Notwithstanding this treaty and others were made, the affairs of the region remained in an unsettled condition for many years longer, and settlement by whites was greatly retarded. Marietta and Cincinnati were founded, and that was about the extent to which the people dared go. Several expeditions were sent against disturbing tribes of Indians, but none of them were fruitful of much until "Mad Anthony " Wayne administered such terrible punishment in 1794, partially wiping out the disgrace of the defeat of former commanders. August 3, 1795, witnessed the treaty of Green and soon afterward, settlers began pushing for the interior. Many had located in various parts of the State previous to the war of 1812, and to some of them the horrors of Indian warfare were made newly familiar. Finally, however, the career of Tecumseh, the great Indian chieftain and organizer, was closed by a death-shot in the battle of the Thames (October 5, 1813), the second war with Great Britain was ended, the smoke of the conflict lifted, and peace reigned throughout the land.
Within the present limits of the county of Wilmington is a spot made prominent by an incident which occurred during one of the several expeditions against the Miami Indians. It is still known as The Deserted Camp.
The story connected with the name is given as follows, from the notes of Judge Harlan, deceased, of Wilmington:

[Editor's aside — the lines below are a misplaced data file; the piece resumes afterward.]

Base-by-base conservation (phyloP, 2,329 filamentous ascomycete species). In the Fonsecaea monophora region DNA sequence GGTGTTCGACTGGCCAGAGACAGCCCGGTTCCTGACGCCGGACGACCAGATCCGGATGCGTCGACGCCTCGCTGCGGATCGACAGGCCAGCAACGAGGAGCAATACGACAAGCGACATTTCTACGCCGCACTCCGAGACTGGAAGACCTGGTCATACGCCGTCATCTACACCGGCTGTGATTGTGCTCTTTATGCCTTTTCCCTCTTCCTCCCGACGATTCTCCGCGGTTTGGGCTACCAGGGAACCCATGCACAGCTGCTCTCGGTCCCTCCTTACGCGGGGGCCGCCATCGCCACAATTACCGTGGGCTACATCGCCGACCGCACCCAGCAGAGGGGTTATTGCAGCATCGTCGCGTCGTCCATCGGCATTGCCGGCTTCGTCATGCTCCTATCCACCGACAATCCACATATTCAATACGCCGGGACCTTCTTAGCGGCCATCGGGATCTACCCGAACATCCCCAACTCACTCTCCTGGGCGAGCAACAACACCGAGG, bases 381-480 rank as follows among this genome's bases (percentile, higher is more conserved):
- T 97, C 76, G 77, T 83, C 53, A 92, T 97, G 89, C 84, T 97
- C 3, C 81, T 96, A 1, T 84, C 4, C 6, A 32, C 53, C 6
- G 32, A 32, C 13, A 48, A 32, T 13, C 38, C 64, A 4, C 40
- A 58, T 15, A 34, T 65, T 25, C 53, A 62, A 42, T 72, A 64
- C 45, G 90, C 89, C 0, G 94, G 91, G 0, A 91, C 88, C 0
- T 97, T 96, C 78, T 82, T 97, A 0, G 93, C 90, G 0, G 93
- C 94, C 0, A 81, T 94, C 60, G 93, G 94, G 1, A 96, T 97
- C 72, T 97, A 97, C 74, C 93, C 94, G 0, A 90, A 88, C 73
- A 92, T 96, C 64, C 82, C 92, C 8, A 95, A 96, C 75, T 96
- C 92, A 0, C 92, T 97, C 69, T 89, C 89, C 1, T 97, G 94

"Clinton County is by no means celebrated for her many places of historic interest. A reason for this may be found in the fact that no Indian town was located within her borders, and the white man's war-trace and the Indian warrior's road generally lay to the west or east of us. Among the places of more or less celebrity within the county, the Deserted Camp is perhaps the most conspicuous. This is a well-known landmark, and is prominently shown on the county map. It is situated on a high bank of Todd's Fork, about three miles north-northeast of where Wilmington now is, on the spot now covered in part by Starbucktown. Surrounded by flat and rather low lands, this place of encampment is high and rolling, and, in a state of nature, was covered by a heavy growth of large oaks and such other trees as are common to the forests in the neighborhood. With such a surface, and so convenient both as to wood and water, it offered facilities for encampment unsurpassed for miles around, "The name of the place was plainly derived from a circumstance which is said to have occurred there several years prior to the first white settlement in this part of the State.
"The tradition of the neighborhood is that an expedition in some force was fitted out in Kentucky during the existence of the long and bloody war between the people of that district and the Indians, to march against the Shaw nee towns on the Miamis or Mad Rivers. On its way, it encamped on Todd's Fork, and in the morning, it was discovered that one of the men had deserted to the enemy. Several questions arise here, as: What expedition is here referred to? When did it march? And who was the man who abandoned the brave and civilized Kentuckians to unite his fortunes with a savage peoples.
"The expedition was one in force. or it never would have ventured into the Indian country so far as the Deserted Camp. Four armies (if that is not too magnificent a term) were sent against the Indians mentioned above, and only four at any time.